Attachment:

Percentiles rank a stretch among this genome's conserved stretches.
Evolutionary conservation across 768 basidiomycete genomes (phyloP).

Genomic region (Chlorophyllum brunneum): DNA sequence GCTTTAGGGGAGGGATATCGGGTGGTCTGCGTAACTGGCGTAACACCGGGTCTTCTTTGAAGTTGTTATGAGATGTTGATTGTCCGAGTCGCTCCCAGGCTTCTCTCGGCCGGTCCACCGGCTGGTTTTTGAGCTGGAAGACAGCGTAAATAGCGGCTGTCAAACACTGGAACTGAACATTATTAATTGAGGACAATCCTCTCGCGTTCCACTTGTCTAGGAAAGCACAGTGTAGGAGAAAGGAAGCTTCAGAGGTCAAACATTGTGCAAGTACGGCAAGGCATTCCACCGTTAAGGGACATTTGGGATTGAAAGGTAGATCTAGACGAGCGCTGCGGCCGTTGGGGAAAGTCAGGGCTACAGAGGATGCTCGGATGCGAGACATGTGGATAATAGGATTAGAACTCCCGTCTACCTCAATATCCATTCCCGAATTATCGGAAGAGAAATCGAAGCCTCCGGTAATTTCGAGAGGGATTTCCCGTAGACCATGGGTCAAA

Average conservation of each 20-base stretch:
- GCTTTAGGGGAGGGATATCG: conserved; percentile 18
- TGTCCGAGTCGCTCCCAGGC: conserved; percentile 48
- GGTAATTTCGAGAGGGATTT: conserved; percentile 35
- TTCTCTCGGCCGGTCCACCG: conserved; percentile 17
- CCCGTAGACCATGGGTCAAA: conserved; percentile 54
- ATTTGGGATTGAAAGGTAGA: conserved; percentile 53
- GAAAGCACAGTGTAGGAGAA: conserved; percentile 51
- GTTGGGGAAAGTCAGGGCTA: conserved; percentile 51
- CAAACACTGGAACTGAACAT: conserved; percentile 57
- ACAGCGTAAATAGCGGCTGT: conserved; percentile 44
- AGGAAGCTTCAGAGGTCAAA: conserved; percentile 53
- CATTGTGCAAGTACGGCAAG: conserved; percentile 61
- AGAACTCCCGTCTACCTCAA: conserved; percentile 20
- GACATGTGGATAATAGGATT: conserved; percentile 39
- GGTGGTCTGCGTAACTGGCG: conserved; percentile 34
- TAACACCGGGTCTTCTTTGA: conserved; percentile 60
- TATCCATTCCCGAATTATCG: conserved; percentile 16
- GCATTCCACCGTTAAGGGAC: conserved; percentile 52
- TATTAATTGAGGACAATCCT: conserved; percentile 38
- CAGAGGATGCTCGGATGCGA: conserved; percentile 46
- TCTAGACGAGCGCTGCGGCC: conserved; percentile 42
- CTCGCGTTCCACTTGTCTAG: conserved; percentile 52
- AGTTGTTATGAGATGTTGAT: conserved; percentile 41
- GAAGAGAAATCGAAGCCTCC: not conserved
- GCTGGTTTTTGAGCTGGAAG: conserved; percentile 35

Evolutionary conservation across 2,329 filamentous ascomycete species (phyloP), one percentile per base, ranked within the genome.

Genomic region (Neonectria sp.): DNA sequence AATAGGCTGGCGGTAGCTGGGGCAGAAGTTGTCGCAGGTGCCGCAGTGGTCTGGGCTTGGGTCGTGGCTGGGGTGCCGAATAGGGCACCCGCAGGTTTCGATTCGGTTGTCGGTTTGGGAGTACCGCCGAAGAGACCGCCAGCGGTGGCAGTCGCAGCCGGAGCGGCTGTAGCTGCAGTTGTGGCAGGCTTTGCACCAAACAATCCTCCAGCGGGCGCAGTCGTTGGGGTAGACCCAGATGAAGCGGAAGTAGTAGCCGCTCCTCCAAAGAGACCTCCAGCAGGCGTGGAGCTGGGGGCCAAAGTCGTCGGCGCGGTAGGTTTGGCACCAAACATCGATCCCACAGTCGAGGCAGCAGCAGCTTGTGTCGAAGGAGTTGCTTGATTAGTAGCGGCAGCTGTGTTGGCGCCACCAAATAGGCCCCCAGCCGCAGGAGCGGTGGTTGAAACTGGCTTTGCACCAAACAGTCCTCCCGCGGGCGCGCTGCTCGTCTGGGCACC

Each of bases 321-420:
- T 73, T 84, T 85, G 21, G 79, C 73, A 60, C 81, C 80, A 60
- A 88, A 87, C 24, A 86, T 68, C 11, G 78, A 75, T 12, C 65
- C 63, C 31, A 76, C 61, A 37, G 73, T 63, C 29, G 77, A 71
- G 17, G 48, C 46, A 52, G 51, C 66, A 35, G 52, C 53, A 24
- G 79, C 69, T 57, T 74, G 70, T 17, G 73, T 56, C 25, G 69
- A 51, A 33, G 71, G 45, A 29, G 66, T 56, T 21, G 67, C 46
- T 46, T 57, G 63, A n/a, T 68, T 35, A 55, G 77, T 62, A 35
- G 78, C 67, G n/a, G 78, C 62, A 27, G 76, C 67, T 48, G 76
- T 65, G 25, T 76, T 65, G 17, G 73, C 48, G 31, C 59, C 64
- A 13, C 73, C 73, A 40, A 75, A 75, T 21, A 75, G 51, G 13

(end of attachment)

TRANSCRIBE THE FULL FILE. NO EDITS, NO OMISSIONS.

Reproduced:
Percentiles rank a stretch among this genome's conserved stretches.
Evolutionary conservation across 768 basidiomycete genomes (phyloP).

Genomic region (Chlorophyllum brunneum): DNA sequence GCTTTAGGGGAGGGATATCGGGTGGTCTGCGTAACTGGCGTAACACCGGGTCTTCTTTGAAGTTGTTATGAGATGTTGATTGTCCGAGTCGCTCCCAGGCTTCTCTCGGCCGGTCCACCGGCTGGTTTTTGAGCTGGAAGACAGCGTAAATAGCGGCTGTCAAACACTGGAACTGAACATTATTAATTGAGGACAATCCTCTCGCGTTCCACTTGTCTAGGAAAGCACAGTGTAGGAGAAAGGAAGCTTCAGAGGTCAAACATTGTGCAAGTACGGCAAGGCATTCCACCGTTAAGGGACATTTGGGATTGAAAGGTAGATCTAGACGAGCGCTGCGGCCGTTGGGGAAAGTCAGGGCTACAGAGGATGCTCGGATGCGAGACATGTGGATAATAGGATTAGAACTCCCGTCTACCTCAATATCCATTCCCGAATTATCGGAAGAGAAATCGAAGCCTCCGGTAATTTCGAGAGGGATTTCCCGTAGACCATGGGTCAAA

Average conservation of each 20-base stretch:
- GCTTTAGGGGAGGGATATCG: conserved; percentile 18
- TGTCCGAGTCGCTCCCAGGC: conserved; percentile 48
- GGTAATTTCGAGAGGGATTT: conserved; percentile 35
- TTCTCTCGGCCGGTCCACCG: conserved; percentile 17
- CCCGTAGACCATGGGTCAAA: conserved; percentile 54
- ATTTGGGATTGAAAGGTAGA: conserved; percentile 53
- GAAAGCACAGTGTAGGAGAA: conserved; percentile 51
- GTTGGGGAAAGTCAGGGCTA: conserved; percentile 51
- CAAACACTGGAACTGAACAT: conserved; percentile 57
- ACAGCGTAAATAGCGGCTGT: conserved; percentile 44
- AGGAAGCTTCAGAGGTCAAA: conserved; percentile 53
- CATTGTGCAAGTACGGCAAG: conserved; percentile 61
- AGAACTCCCGTCTACCTCAA: conserved; percentile 20
- GACATGTGGATAATAGGATT: conserved; percentile 39
- GGTGGTCTGCGTAACTGGCG: conserved; percentile 34
- TAACACCGGGTCTTCTTTGA: conserved; percentile 60
- TATCCATTCCCGAATTATCG: conserved; percentile 16
- GCATTCCACCGTTAAGGGAC: conserved; percentile 52
- TATTAATTGAGGACAATCCT: conserved; percentile 38
- CAGAGGATGCTCGGATGCGA: conserved; percentile 46
- TCTAGACGAGCGCTGCGGCC: conserved; percentile 42
- CTCGCGTTCCACTTGTCTAG: conserved; percentile 52
- AGTTGTTATGAGATGTTGAT: conserved; percentile 41
- GAAGAGAAATCGAAGCCTCC: not conserved
- GCTGGTTTTTGAGCTGGAAG: conserved; percentile 35

Evolutionary conservation across 2,329 filamentous ascomycete species (phyloP), one percentile per base, ranked within the genome.

Genomic region (Neonectria sp.): DNA sequence AATAGGCTGGCGGTAGCTGGGGCAGAAGTTGTCGCAGGTGCCGCAGTGGTCTGGGCTTGGGTCGTGGCTGGGGTGCCGAATAGGGCACCCGCAGGTTTCGATTCGGTTGTCGGTTTGGGAGTACCGCCGAAGAGACCGCCAGCGGTGGCAGTCGCAGCCGGAGCGGCTGTAGCTGCAGTTGTGGCAGGCTTTGCACCAAACAATCCTCCAGCGGGCGCAGTCGTTGGGGTAGACCCAGATGAAGCGGAAGTAGTAGCCGCTCCTCCAAAGAGACCTCCAGCAGGCGTGGAGCTGGGGGCCAAAGTCGTCGGCGCGGTAGGTTTGGCACCAAACATCGATCCCACAGTCGAGGCAGCAGCAGCTTGTGTCGAAGGAGTTGCTTGATTAGTAGCGGCAGCTGTGTTGGCGCCACCAAATAGGCCCCCAGCCGCAGGAGCGGTGGTTGAAACTGGCTTTGCACCAAACAGTCCTCCCGCGGGCGCGCTGCTCGTCTGGGCACC

Each of bases 321-420:
- T 73, T 84, T 85, G 21, G 79, C 73, A 60, C 81, C 80, A 60
- A 88, A 87, C 24, A 86, T 68, C 11, G 78, A 75, T 12, C 65
- C 63, C 31, A 76, C 61, A 37, G 73, T 63, C 29, G 77, A 71
- G 17, G 48, C 46, A 52, G 51, C 66, A 35, G 52, C 53, A 24
- G 79, C 69, T 57, T 74, G 70, T 17, G 73, T 56, C 25, G 69
- A 51, A 33, G 71, G 45, A 29, G 66, T 56, T 21, G 67, C 46
- T 46, T 57, G 63, A n/a, T 68, T 35, A 55, G 77, T 62, A 35
- G 78, C 67, G n/a, G 78, C 62, A 27, G 76, C 67, T 48, G 76
- T 65, G 25, T 76, T 65, G 17, G 73, C 48, G 31, C 59, C 64
- A 13, C 73, C 73, A 40, A 75, A 75, T 21, A 75, G 51, G 13